February 27, 2024 | Rome, Italy

Wilton Wynn

By |2018-03-21T18:44:51+01:00June 6th, 2011|Area 51|
Pope John Paul II and Wilton Wynn.

colleague and friend recently asked me to dig up a black-and-white photograph I had squirreled away among the paper secretions I horde to nourish memory. A picture may tell a thousand words, but images without words prey only on emotions, which usually tell only half a story.

So here then is a man and a pope, or more precisely two men: Wilton Wynn and Karol Wojtyla. Wojytla, the dynamic Pole who led the Catholic Church for nearly three decades, died in 2005. Wynn, an Arkansas gentleman-journalist who covered Italy and the Vatican in the 1980s, went his way in April. Wojtyla is on the fast track to sainthood. Wynn was mourned quietly by friends and admirers. Both men endured well past their primes.

Unlike the pope, whose home and office are on the fancy side, Wynn was my neighbor. Before his health deteriorated he’d take a daily walk, shuffling ahead like a lanky southern mandarin with a cane. From time to time we’d meet and chat. Few men were as gracious.

Wynn belonged to a generation that “new media” has inadvertently extinguished. He was a full-time foreign correspondent who made it a point to live abroad and merge into a host culture in the service of insight, which he knew was best when gradually acquired.

His limelight employer was Time Magazine, an institution that formed the backbone of American weekly journalism until the proliferation of news bites and instant opinion swept it aside tsunami-style. It is now a tiny and brittle cancer patient that can do little more than whisper.

For most of the 20th-century, Henry Luce’s Time was big, conservative, self-important, and almost despotically monopolistic. Wynn worked in Egypt, where Anwar Sadat confided in him. He later ran a bustling Time office in Rome that once hosted talk-of-the-town parties. The journalistic part of the festivities involved mingling and, when possible, befriending political and entrepreneurial loose lips. The few correspondents who chose not to depend on domestic news agencies prized such inside voices, putting them ahead of the academics who would later become mass media’s talking heads. Few handled the burrowing process as deftly as Wynn. He was likeable, trustworthy and profoundly discreet.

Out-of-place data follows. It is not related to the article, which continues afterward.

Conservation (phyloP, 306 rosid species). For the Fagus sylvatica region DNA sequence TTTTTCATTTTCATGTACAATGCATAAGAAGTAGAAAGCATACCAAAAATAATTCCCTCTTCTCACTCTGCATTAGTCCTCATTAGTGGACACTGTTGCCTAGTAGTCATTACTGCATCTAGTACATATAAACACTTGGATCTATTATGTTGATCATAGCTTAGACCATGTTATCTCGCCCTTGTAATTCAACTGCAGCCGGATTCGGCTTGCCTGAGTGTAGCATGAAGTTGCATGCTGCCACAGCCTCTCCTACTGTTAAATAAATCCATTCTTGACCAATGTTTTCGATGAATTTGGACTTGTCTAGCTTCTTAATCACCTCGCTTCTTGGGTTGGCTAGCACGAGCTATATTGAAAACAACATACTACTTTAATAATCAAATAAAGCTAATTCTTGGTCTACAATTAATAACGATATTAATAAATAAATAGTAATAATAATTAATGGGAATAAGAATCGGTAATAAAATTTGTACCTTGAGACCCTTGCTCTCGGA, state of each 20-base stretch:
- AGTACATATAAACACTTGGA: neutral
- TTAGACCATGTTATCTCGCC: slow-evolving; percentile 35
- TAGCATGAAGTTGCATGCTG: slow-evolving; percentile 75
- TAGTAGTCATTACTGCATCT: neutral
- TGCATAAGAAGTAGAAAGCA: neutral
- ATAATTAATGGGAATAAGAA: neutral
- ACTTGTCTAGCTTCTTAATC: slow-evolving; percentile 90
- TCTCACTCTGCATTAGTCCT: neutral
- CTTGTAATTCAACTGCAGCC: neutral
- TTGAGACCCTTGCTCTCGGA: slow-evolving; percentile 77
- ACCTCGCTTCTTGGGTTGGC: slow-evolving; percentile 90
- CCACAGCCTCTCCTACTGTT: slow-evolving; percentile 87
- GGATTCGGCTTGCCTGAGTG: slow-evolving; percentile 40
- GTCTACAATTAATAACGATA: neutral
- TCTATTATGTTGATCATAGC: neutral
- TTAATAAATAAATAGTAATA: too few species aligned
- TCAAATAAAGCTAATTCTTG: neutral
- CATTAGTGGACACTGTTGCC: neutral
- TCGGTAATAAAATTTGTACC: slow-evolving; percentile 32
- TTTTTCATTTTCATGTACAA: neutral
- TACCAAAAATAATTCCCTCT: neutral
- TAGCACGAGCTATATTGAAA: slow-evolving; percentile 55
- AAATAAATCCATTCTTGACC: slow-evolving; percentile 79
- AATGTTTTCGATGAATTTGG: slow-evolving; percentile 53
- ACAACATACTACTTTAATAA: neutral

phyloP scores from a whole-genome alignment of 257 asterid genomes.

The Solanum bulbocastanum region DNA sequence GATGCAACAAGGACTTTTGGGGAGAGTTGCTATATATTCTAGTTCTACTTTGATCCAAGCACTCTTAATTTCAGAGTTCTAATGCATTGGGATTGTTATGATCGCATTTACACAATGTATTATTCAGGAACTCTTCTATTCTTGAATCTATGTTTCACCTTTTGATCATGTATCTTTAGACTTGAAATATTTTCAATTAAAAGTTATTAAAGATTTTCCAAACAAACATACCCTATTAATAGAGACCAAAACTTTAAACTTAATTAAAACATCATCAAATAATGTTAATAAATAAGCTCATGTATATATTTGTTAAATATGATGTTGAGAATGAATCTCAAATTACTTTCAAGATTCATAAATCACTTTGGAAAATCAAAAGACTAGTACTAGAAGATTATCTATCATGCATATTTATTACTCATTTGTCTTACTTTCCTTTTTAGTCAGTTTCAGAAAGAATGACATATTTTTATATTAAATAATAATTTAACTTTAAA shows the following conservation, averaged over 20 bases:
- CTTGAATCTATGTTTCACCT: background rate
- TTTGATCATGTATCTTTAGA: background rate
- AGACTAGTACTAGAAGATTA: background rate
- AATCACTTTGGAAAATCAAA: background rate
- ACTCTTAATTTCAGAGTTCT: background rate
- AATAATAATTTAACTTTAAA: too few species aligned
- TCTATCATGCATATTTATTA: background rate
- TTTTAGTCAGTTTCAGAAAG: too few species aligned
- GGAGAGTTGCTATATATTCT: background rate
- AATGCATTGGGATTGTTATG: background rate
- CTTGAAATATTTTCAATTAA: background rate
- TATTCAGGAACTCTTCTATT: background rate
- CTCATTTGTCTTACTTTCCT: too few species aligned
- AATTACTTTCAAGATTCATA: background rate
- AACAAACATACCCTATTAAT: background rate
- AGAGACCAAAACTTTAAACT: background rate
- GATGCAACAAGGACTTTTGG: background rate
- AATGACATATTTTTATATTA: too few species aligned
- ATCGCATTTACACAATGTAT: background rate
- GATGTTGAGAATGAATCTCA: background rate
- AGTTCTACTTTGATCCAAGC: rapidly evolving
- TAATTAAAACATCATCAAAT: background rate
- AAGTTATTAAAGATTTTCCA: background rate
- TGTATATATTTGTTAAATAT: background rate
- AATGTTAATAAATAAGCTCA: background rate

Such discretion, Wynn and I agreed, had all but evaporated, swept away by the vital centrality of impatience, into which loyalty just didn’t fit. Meticulous, deliberately anti-vulgar men like Wynn believed that even corporations should play common rules, and did.

It’s hard to insist that graciousness and doggedness need not exclude one another in a journalistic culture that has chosen to return to louder, more adversarial roots. Sarcasm, irony and sensationalism fueled early Yellow Journalism on both sides of the Atlantic. Its mud-slinging emotionalism helped produce two world wars.

These days, essayists tend to pillory Time for once having honored both Stalin and Hitler as “Man of the Year” (Hitler in 1938, Stalin in 1939 and 1942). But revisionist anger is typically illogical. Both leaders were once ambitious hell-raisers who supplied a considerable amount of news at a time when American correspondents were out in force trying to make sense of interwar nationalism, as furiously exciting as it was troubling.

To be sure, the pace of overall understanding was slower, both a shortcoming and blessing. On the one hand, the dastardly was less immediately evident; on the other, correspondent precursors to Wynn had more time to think before they wrote, and editors more time to ask questions before incendiary copy hit print. This helped rein in the tyranny of first-impression journalism that has loudly returned to pre-eminence.

Wynn and Wojytla, the southern gentleman and the Polish proselytizer, both polite but stubborn men, were ideally matched. When the pope ventured into the passenger cabin during trips abroad — cabins packed with chain-smoking journalists — he’d often pause to speak to the Time correspondent. Their relationship would profoundly move Wynn, a Baptist, but that’s another story.

My friend loaned me the photo of Wynn and Wojyla for use in a magazine portrait of Wynn published in 1992. I promised to return it — Wynn himself wanted it back — but time can be like an unanswered letter, a slave to guilt, which in turn generates further postponement.

Yet the photo remains an amulet. It reminds me of a kind and serious man who went about his work with charm, focus and ferocity, minding his manners, picking his fights, and swearing by an evenness of tone that these days would be seen as insufficiently brawl-like.

Those qualities — which together represented the best of objectivity — gave a short season of journalism its best moments, with men like Wynn at the source of its respectful determination.

About the Author:

Christopher P. Winner is a veteran American journalist and essayist who was born in Paris in 1953 and has lived in Europe for more than 30 years.